Viareggio villas really are a rich architectonic patrimony, paying attention to its evolution over the course of the secular history of the Lucchese state so you will find information on accessible or at least visible historic villas present in the Lucca's Province. During the Renaissance period the villas were both places for recreation and active agricultural enterprise closely linked to that production of silk which had made a fortune for the rich Lucchese merchants.
The villa has an articulated base and consists of a "piano mobile" and a basement which is taken up by utility rooms. The main facade, which faces onto via Buonarotti, is characterised by a forepart which consists of an open veranda portico with stone pillars and wooden chancel screens to which access is gained by way of a double ramped monumental staircase. The other facades are characterised by a face in facing brick which frames a series of depressed arch doors and windows with architraves and archivolts.
With its conformation, which is characterised by pine and Holm-oak forest trees, the garden was originally made to be an ideal continuation of the pine forest opposite. But the villa is a private property and cannot be visited inside.
Villa Il Guscio
The construction was part of a more articulated project which incorporated three small villas designed by Oreste Lenci in 1914. The building is a private property and it can't be visited inside.
The building has a facade characterised by a vertical structure which incorporates architectonic and decorative tympanum: is created by the juxtaposition of simple volumes.
Villa Il Guscio
The architecture and the handmade decoration of Villa Argentina, can be considered as the most important expression of Modernist style in all throughout Versilia. Galileo Chini's ceramics adorn its facades.
In the lounge's interior on the ground floor a large painted cloth triptych covers the entire wall. It depicts a â€œPersian marriageâ€Â which takes place in an oriental background. The painting realised in 1930 are the work of the painter Giuseppe Biasi which reveals a descriptive taste paying attention to every minimum clothing and posture detail.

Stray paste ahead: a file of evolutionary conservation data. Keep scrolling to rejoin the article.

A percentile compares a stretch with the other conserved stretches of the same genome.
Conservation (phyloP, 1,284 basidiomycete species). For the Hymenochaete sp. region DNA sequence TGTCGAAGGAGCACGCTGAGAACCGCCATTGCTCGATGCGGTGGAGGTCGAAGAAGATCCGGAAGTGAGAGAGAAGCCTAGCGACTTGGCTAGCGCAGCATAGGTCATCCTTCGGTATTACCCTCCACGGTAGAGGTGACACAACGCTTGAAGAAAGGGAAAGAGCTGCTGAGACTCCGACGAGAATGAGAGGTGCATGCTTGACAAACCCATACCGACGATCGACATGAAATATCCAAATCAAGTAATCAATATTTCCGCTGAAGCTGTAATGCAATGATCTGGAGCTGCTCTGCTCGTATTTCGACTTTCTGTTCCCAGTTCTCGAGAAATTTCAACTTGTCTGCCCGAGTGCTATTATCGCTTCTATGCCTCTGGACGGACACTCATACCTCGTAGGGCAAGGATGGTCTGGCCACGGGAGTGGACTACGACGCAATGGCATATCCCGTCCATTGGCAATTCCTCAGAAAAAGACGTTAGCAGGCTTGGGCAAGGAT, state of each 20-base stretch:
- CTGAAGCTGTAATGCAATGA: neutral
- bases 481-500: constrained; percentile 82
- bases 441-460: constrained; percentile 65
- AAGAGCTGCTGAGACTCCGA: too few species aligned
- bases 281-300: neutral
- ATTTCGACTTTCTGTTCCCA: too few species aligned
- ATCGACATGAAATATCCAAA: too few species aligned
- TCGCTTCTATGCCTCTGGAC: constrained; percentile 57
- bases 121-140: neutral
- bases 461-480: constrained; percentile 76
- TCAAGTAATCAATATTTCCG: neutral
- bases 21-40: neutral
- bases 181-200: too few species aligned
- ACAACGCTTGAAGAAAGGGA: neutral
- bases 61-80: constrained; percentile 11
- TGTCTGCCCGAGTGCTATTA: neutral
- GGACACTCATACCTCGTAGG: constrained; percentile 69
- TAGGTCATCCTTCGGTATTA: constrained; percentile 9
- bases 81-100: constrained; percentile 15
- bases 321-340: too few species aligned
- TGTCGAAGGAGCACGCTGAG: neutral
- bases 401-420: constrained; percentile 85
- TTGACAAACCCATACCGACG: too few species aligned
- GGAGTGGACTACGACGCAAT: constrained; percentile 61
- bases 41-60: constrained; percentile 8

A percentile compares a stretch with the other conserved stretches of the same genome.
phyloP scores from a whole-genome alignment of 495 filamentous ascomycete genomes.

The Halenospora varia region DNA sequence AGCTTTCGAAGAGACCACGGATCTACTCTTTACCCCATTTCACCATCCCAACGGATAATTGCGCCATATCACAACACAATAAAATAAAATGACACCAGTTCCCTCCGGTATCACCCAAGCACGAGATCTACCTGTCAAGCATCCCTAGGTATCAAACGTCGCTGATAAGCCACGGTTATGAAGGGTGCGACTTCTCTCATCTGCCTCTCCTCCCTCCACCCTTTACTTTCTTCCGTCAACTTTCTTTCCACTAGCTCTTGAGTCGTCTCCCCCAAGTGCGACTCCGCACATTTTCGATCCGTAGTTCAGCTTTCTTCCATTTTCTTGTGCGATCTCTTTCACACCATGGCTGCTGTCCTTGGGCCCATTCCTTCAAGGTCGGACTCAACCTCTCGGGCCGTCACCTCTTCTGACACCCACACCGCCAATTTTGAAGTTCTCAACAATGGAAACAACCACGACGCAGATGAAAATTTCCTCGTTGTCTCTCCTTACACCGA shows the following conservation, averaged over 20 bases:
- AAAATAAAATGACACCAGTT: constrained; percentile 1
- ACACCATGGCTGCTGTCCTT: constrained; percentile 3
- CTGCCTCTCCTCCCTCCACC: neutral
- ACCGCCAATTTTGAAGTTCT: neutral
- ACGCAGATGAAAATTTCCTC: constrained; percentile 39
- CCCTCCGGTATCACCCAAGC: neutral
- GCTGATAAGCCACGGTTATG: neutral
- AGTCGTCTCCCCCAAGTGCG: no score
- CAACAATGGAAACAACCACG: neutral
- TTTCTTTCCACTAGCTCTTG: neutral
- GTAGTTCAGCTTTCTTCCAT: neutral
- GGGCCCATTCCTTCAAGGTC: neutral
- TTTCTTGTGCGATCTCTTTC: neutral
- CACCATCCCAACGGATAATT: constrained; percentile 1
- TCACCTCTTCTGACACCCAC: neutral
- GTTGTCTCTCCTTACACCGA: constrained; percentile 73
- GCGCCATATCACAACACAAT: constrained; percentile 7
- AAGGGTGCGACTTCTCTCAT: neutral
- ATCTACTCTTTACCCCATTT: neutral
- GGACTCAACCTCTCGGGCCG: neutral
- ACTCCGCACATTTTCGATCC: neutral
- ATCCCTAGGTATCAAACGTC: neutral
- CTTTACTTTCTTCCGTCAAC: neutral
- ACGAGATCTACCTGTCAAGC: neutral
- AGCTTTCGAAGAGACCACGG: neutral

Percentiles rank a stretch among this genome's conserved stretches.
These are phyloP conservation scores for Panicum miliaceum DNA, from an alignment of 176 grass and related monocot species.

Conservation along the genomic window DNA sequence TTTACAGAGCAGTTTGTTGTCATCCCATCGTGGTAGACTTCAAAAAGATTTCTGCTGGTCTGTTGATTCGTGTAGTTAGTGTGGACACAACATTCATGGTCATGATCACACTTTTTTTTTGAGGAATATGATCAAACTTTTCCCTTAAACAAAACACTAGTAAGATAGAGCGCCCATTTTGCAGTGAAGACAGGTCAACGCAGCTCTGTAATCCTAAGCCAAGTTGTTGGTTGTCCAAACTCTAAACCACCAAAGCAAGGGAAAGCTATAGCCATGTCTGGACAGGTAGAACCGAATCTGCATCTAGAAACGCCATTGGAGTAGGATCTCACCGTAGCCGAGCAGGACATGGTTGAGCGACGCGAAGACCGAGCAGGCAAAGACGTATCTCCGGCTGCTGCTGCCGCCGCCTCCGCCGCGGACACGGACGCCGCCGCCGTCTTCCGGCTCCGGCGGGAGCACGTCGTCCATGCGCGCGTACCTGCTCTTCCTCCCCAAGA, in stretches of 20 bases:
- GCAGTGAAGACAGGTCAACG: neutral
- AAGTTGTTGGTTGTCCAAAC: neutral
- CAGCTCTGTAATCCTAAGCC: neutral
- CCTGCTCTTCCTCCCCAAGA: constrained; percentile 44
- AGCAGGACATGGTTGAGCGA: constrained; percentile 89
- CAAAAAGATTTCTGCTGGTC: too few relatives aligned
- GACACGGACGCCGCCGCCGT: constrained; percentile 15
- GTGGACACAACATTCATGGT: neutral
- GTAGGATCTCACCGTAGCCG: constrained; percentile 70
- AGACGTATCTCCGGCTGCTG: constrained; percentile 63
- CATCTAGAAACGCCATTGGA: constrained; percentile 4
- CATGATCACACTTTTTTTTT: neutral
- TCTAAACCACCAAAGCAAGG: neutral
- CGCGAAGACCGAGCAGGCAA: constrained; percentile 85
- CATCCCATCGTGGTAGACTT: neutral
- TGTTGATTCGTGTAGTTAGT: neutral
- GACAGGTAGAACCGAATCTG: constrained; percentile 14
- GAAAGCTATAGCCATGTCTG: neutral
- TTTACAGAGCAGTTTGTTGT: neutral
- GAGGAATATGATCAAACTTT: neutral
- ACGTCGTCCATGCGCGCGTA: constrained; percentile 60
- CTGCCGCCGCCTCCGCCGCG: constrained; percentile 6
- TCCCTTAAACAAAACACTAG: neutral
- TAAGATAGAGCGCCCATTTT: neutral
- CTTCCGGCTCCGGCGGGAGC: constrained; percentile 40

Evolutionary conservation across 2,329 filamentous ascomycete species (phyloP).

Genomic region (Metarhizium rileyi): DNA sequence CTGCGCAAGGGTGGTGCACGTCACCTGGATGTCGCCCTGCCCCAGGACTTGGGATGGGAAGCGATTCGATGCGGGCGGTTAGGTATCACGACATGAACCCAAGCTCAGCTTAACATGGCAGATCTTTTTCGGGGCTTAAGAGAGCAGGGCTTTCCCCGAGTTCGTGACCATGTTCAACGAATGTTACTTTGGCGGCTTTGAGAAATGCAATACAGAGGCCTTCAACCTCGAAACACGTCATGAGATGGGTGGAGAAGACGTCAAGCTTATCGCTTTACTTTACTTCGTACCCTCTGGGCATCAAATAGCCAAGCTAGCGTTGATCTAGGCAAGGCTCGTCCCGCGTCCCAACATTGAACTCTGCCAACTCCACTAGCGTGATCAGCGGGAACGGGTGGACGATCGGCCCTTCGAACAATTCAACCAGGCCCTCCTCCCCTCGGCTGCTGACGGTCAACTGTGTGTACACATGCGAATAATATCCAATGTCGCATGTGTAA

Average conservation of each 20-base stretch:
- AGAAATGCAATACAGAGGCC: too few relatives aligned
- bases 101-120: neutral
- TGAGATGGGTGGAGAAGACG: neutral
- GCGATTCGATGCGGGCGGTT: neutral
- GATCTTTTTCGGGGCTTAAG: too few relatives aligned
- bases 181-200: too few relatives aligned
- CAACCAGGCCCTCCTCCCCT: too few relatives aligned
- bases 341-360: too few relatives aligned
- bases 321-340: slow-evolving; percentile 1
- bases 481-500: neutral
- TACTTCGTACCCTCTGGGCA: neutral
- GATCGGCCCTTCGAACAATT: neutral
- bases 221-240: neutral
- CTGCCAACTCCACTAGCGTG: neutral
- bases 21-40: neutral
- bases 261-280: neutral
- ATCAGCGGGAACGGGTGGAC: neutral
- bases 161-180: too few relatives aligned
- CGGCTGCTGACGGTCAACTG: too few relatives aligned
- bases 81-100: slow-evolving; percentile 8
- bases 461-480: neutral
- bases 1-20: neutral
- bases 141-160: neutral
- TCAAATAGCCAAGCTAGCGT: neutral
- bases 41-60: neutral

The building plan which was endorsed by the master builder Serafino Ramacciotti in 1915, presents orderly classical architecture which is characterised by simple symmetrical faÃ§ades upon which the ceramic frieze is the innovative element in keeping with the style of that time.
A typical example of this is the decoration of the small villa: the small cupids, which are spaced with geometric panels which recall the deco style, bear festoons laden with flowers and are outlined by a well defined contour in accordance with the diktat of Modernist graphics. The building is a private property and cannot be visited inside.
The Villa is surrounded by an enclosure with a monumental gate looking onto via dei Tigli. The building consists of a three floored central body and two wings spanning over two floors which flank it on the north and south sides. The perpendicular arms at the end of the wings are of equal height; the north one includes the stalls and the mausoleum where the royal family of Lucca and ancestor were buried while the southern arm hosts staff quarters and store rooms. The composition of facades reflects themes which are very dear to Lorenzo Nottolini and are also applied to the 19th century wing of the Palazzo of Lucca.
Even though the building underwent continual and notable changes since it was first constructed and throughout the 1800's, it presents itself as a calibrated and balanced palazzo, with characteristics of a typical country residence. In fact the villa never was an official residence: at first it was used as a hunting lodge and then as an owner house in farming state. Finally it was used as a summer residence of middle-class.
Despite the large dimensions of the palace, there are no large halls. Instead there are small rooms with a typical middle-class air, where the Borbon family spent their time. The garden is organised with flower beds and is cheered up with a water pool and two marble statues. The rest of the garden conforms the romantic style park featuring wide central avenues and little woods, pathways and clearings with seats. A semi-circular area surrounded by little woods marks the end of the state at the palace's back.
Villa Crastan appertains to the oldest stretch of the boulevards on the seafront. The building was realised during the second half of 19th century and it has facades of classical composition, characterised by a symmetrical layout of the openings on the first and second floors.
Like the small Sofia villa, Crastan villa was also modernised by Galileo Chini in 1920 in keeping with the new Art Nouveau styles. The classical facades were enriched with ceramic decorations produced by Chini in Borgo San Lorenzo. In addition the building is a private property and cannot be visited inside.
Realised in 1912 by Professor Enrico Nistri, the building constitutes the most accomplished and important example in the town of architecture inspired by strictly oriental themes. The minute detail of the Islamic repertoires can be seen on the built-in panels, the moulding, the crowning decoration of the building, in the use of colours, on the wooden corbels which support the projecting parts, on the balconies, in the decorations on the surrounding wall, in the wrought iron and in the complex effect of the profiles and materials. The villa is a private property and cannot be visited inside.
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